A new German law backed by Chancellor Angela Merkel is designed to resist efforts to spread hate speech on the Internet. Social media sites which do not take down fake news posts online could be fined as much as €50m. Members of the German cabinet have supported the motion.
The law against hate speech on the Internet is in opposition to recent actions taken by groups which use speech designed to stimulate hate online. These include but are not limited to behaviours such as:
In march, a Syrian refugee took a selfie with Chancellor Merkel and was targeted by trolls. The trolls falsely linked the refugee, Anas Modamani, to terrorism. The selfie was used to create false wanted posters and other malicious images. The spread of fake news would continue unchecked on social media sites as Facebook unless lawmakers made it more costly to do so.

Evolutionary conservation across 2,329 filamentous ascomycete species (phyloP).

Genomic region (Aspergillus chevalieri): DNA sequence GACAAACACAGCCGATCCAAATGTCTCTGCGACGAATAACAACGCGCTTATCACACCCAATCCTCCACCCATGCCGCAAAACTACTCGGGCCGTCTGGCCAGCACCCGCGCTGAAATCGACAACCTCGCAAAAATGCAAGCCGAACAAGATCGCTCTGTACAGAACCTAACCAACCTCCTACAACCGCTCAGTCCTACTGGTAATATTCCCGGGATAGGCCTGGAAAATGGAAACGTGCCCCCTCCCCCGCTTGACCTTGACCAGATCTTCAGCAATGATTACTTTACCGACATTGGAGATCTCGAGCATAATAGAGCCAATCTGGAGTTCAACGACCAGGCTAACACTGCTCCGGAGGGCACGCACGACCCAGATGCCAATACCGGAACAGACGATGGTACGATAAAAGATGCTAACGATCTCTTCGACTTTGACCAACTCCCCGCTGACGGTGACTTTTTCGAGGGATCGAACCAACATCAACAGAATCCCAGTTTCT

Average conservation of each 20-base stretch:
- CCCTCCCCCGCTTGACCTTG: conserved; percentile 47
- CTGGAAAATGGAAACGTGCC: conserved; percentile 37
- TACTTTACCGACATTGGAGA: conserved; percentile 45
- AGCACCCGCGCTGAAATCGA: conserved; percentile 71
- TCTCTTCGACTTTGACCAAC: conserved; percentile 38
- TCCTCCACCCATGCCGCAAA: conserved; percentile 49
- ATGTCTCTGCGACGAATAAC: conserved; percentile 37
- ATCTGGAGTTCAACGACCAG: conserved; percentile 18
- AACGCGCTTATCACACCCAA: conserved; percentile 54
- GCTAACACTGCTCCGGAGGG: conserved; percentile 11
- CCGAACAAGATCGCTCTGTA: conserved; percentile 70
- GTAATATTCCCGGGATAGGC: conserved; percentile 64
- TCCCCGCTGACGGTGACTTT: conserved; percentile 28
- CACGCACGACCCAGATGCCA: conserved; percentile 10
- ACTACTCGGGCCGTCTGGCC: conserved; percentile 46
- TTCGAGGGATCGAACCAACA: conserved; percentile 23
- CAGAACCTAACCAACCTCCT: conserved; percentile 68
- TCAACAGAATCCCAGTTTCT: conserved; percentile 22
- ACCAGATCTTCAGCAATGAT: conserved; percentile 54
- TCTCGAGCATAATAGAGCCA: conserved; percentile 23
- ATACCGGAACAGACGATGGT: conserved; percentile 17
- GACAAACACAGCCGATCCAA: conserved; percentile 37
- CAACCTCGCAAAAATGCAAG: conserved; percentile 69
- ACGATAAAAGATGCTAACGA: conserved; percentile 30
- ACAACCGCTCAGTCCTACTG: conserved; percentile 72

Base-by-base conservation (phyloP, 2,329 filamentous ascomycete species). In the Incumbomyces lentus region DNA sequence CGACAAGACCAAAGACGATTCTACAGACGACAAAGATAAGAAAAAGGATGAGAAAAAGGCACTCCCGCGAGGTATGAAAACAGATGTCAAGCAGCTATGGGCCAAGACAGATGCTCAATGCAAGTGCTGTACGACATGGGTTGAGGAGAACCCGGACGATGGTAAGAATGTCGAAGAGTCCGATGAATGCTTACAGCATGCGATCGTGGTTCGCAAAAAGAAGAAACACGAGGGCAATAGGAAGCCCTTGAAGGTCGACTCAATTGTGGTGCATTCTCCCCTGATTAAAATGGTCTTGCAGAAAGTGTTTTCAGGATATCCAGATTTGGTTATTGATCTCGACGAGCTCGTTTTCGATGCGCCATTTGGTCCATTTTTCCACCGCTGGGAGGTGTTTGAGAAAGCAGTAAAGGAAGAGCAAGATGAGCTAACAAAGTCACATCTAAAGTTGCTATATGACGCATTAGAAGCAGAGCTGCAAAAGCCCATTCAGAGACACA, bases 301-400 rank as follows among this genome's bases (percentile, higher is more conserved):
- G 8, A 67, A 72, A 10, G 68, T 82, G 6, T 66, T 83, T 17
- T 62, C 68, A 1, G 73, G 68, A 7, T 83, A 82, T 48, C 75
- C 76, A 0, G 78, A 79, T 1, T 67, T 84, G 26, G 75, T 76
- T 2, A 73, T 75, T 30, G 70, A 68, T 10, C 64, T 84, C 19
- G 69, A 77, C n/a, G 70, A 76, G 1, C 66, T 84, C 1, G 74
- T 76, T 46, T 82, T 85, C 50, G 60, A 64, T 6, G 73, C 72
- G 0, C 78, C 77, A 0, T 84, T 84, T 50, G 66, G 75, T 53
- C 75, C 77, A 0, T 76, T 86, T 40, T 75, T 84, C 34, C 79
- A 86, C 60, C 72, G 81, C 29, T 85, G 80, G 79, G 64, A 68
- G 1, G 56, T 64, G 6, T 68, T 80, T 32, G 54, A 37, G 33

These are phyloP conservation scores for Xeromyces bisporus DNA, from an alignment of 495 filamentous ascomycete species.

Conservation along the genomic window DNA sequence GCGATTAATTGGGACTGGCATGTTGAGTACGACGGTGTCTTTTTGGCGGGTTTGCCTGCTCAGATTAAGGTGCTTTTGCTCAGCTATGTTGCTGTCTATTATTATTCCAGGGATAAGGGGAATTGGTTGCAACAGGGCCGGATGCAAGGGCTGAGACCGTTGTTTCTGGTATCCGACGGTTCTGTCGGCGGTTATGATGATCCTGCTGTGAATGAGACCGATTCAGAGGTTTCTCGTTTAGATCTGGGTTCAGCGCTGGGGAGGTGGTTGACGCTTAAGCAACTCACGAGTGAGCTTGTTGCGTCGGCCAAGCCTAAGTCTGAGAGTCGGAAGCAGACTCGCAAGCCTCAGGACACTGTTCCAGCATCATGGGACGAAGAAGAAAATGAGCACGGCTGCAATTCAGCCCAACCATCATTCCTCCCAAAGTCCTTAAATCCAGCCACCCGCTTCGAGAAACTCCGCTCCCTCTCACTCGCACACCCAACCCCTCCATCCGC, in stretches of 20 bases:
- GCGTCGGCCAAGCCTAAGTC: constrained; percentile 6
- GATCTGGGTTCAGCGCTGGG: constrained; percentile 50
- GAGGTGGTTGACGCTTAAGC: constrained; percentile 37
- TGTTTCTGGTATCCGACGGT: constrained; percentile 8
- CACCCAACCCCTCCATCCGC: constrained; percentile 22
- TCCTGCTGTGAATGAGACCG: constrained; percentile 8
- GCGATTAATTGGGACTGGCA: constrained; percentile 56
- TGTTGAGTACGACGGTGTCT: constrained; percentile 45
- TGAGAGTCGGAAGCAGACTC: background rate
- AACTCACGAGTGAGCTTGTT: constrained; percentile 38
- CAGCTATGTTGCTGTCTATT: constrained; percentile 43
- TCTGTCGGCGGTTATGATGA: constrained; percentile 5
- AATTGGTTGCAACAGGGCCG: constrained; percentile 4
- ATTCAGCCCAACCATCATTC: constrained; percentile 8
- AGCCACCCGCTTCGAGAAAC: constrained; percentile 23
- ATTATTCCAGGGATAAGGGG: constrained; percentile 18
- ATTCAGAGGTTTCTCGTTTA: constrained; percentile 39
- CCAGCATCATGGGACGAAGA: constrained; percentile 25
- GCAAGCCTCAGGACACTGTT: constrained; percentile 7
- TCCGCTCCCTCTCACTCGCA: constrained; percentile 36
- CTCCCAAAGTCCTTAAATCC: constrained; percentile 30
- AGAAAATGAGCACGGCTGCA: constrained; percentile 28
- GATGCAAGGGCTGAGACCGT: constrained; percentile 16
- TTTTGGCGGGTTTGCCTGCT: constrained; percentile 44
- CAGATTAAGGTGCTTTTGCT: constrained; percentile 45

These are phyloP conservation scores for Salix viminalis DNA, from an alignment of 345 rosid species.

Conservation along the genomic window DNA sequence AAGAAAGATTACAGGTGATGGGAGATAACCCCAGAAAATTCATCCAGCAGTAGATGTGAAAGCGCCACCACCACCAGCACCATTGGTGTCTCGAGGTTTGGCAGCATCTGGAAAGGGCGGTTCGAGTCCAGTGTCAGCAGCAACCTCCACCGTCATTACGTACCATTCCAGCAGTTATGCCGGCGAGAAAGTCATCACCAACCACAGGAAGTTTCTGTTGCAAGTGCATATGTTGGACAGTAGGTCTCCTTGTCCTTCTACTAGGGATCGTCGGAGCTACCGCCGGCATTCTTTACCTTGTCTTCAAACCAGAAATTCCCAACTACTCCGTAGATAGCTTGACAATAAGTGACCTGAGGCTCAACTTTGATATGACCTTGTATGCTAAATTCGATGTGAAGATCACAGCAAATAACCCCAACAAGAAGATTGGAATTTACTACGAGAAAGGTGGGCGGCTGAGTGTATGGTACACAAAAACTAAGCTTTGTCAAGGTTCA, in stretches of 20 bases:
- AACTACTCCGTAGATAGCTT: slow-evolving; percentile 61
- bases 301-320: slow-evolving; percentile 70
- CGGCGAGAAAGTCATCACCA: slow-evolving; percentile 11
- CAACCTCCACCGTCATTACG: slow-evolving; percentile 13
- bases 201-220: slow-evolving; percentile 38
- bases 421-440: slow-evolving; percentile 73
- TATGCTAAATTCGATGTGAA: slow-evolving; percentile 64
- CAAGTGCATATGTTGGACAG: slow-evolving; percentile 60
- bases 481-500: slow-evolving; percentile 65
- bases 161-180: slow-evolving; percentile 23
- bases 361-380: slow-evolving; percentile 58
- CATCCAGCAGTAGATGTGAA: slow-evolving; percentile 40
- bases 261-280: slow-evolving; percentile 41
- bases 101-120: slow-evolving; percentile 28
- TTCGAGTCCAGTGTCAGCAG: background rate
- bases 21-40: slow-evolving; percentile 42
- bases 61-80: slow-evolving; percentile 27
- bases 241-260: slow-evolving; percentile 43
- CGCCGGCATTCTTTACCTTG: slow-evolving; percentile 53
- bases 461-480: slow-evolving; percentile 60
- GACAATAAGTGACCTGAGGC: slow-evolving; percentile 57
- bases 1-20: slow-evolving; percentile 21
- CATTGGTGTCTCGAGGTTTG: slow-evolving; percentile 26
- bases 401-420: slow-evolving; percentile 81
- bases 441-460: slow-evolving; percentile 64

German lawmakers have tried to stop this development before the use of slanderous posts on social media sites such as Facebook gets out of control. By having laws in place, individuals and companies will be encouraged to take greater responsibility for what they post or allow to be posted online via their websites.
Human rights treaties not only encourage, but require states to forbid hate speech. Incitement to genocide and several other forms of hate speech are seen as criminal acts under international law.
The motion comes at an opportune time, since false posts could also be used to influence the coming election in Germany. Germany has laws in place which cover incitement, threats and hate speech. The recent law against hate speech on the Internet adds to penalties such as prison sentences which are already enforceable.
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